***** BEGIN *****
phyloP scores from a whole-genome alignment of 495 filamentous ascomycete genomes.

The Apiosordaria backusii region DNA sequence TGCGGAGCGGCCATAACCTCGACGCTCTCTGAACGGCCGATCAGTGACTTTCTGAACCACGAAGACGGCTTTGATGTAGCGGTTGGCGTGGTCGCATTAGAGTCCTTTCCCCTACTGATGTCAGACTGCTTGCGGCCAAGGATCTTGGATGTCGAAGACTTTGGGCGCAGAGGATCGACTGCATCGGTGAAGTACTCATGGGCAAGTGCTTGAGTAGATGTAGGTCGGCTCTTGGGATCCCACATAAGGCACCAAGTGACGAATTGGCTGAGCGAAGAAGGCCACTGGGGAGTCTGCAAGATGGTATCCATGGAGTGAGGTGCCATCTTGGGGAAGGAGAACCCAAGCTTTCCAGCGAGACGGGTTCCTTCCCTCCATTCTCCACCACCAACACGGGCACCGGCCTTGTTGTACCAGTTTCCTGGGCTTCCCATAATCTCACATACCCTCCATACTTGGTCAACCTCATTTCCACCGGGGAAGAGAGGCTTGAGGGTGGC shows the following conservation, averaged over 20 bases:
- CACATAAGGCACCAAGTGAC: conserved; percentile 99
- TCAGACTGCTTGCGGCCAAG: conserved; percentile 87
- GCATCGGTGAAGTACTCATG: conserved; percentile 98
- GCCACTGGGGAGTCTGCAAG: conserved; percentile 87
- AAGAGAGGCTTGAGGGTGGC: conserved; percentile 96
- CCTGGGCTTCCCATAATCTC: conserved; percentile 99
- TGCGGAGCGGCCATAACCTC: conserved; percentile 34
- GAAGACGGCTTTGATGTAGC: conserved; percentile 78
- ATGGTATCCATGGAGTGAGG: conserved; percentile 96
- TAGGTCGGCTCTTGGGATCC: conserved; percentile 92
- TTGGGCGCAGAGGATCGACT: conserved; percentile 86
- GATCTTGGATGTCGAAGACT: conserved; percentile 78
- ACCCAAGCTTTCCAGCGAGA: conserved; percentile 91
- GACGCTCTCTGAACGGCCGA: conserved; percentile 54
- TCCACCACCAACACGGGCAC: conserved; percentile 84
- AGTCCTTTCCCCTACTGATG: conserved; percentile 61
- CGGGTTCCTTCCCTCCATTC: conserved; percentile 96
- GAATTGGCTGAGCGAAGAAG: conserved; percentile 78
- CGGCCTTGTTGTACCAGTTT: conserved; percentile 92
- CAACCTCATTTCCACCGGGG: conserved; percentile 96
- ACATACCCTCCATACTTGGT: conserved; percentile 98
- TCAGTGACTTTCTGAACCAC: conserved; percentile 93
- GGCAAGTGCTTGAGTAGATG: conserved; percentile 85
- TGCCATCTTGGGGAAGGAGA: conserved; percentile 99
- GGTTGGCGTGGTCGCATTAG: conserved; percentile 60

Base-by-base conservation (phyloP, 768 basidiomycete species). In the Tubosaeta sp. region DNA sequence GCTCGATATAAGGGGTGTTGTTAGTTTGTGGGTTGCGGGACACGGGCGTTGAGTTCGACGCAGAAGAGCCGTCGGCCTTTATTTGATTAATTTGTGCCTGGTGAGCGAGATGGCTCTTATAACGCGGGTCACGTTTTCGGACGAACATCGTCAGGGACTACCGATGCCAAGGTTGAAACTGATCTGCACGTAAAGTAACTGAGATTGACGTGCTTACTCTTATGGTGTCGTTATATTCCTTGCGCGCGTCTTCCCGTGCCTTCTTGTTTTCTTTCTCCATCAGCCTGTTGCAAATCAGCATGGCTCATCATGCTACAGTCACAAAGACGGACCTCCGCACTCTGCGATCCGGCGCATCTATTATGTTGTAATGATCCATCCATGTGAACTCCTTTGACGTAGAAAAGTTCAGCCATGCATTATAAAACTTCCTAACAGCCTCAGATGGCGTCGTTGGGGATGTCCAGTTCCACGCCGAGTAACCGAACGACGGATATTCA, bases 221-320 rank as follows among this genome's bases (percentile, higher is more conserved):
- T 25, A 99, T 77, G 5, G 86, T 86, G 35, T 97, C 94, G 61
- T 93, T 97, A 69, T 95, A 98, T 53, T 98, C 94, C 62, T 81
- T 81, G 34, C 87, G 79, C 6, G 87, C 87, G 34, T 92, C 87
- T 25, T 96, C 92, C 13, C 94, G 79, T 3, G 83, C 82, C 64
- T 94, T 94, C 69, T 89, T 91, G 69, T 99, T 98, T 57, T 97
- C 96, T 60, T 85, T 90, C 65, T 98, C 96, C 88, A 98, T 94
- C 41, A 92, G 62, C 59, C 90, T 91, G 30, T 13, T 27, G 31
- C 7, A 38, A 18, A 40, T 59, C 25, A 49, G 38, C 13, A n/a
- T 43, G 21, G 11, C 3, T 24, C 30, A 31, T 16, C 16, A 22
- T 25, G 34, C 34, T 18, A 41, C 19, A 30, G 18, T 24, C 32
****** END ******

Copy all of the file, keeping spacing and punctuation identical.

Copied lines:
phyloP scores from a whole-genome alignment of 495 filamentous ascomycete genomes.

The Apiosordaria backusii region DNA sequence TGCGGAGCGGCCATAACCTCGACGCTCTCTGAACGGCCGATCAGTGACTTTCTGAACCACGAAGACGGCTTTGATGTAGCGGTTGGCGTGGTCGCATTAGAGTCCTTTCCCCTACTGATGTCAGACTGCTTGCGGCCAAGGATCTTGGATGTCGAAGACTTTGGGCGCAGAGGATCGACTGCATCGGTGAAGTACTCATGGGCAAGTGCTTGAGTAGATGTAGGTCGGCTCTTGGGATCCCACATAAGGCACCAAGTGACGAATTGGCTGAGCGAAGAAGGCCACTGGGGAGTCTGCAAGATGGTATCCATGGAGTGAGGTGCCATCTTGGGGAAGGAGAACCCAAGCTTTCCAGCGAGACGGGTTCCTTCCCTCCATTCTCCACCACCAACACGGGCACCGGCCTTGTTGTACCAGTTTCCTGGGCTTCCCATAATCTCACATACCCTCCATACTTGGTCAACCTCATTTCCACCGGGGAAGAGAGGCTTGAGGGTGGC shows the following conservation, averaged over 20 bases:
- CACATAAGGCACCAAGTGAC: conserved; percentile 99
- TCAGACTGCTTGCGGCCAAG: conserved; percentile 87
- GCATCGGTGAAGTACTCATG: conserved; percentile 98
- GCCACTGGGGAGTCTGCAAG: conserved; percentile 87
- AAGAGAGGCTTGAGGGTGGC: conserved; percentile 96
- CCTGGGCTTCCCATAATCTC: conserved; percentile 99
- TGCGGAGCGGCCATAACCTC: conserved; percentile 34
- GAAGACGGCTTTGATGTAGC: conserved; percentile 78
- ATGGTATCCATGGAGTGAGG: conserved; percentile 96
- TAGGTCGGCTCTTGGGATCC: conserved; percentile 92
- TTGGGCGCAGAGGATCGACT: conserved; percentile 86
- GATCTTGGATGTCGAAGACT: conserved; percentile 78
- ACCCAAGCTTTCCAGCGAGA: conserved; percentile 91
- GACGCTCTCTGAACGGCCGA: conserved; percentile 54
- TCCACCACCAACACGGGCAC: conserved; percentile 84
- AGTCCTTTCCCCTACTGATG: conserved; percentile 61
- CGGGTTCCTTCCCTCCATTC: conserved; percentile 96
- GAATTGGCTGAGCGAAGAAG: conserved; percentile 78
- CGGCCTTGTTGTACCAGTTT: conserved; percentile 92
- CAACCTCATTTCCACCGGGG: conserved; percentile 96
- ACATACCCTCCATACTTGGT: conserved; percentile 98
- TCAGTGACTTTCTGAACCAC: conserved; percentile 93
- GGCAAGTGCTTGAGTAGATG: conserved; percentile 85
- TGCCATCTTGGGGAAGGAGA: conserved; percentile 99
- GGTTGGCGTGGTCGCATTAG: conserved; percentile 60

Base-by-base conservation (phyloP, 768 basidiomycete species). In the Tubosaeta sp. region DNA sequence GCTCGATATAAGGGGTGTTGTTAGTTTGTGGGTTGCGGGACACGGGCGTTGAGTTCGACGCAGAAGAGCCGTCGGCCTTTATTTGATTAATTTGTGCCTGGTGAGCGAGATGGCTCTTATAACGCGGGTCACGTTTTCGGACGAACATCGTCAGGGACTACCGATGCCAAGGTTGAAACTGATCTGCACGTAAAGTAACTGAGATTGACGTGCTTACTCTTATGGTGTCGTTATATTCCTTGCGCGCGTCTTCCCGTGCCTTCTTGTTTTCTTTCTCCATCAGCCTGTTGCAAATCAGCATGGCTCATCATGCTACAGTCACAAAGACGGACCTCCGCACTCTGCGATCCGGCGCATCTATTATGTTGTAATGATCCATCCATGTGAACTCCTTTGACGTAGAAAAGTTCAGCCATGCATTATAAAACTTCCTAACAGCCTCAGATGGCGTCGTTGGGGATGTCCAGTTCCACGCCGAGTAACCGAACGACGGATATTCA, bases 221-320 rank as follows among this genome's bases (percentile, higher is more conserved):
- T 25, A 99, T 77, G 5, G 86, T 86, G 35, T 97, C 94, G 61
- T 93, T 97, A 69, T 95, A 98, T 53, T 98, C 94, C 62, T 81
- T 81, G 34, C 87, G 79, C 6, G 87, C 87, G 34, T 92, C 87
- T 25, T 96, C 92, C 13, C 94, G 79, T 3, G 83, C 82, C 64
- T 94, T 94, C 69, T 89, T 91, G 69, T 99, T 98, T 57, T 97
- C 96, T 60, T 85, T 90, C 65, T 98, C 96, C 88, A 98, T 94
- C 41, A 92, G 62, C 59, C 90, T 91, G 30, T 13, T 27, G 31
- C 7, A 38, A 18, A 40, T 59, C 25, A 49, G 38, C 13, A n/a
- T 43, G 21, G 11, C 3, T 24, C 30, A 31, T 16, C 16, A 22
- T 25, G 34, C 34, T 18, A 41, C 19, A 30, G 18, T 24, C 32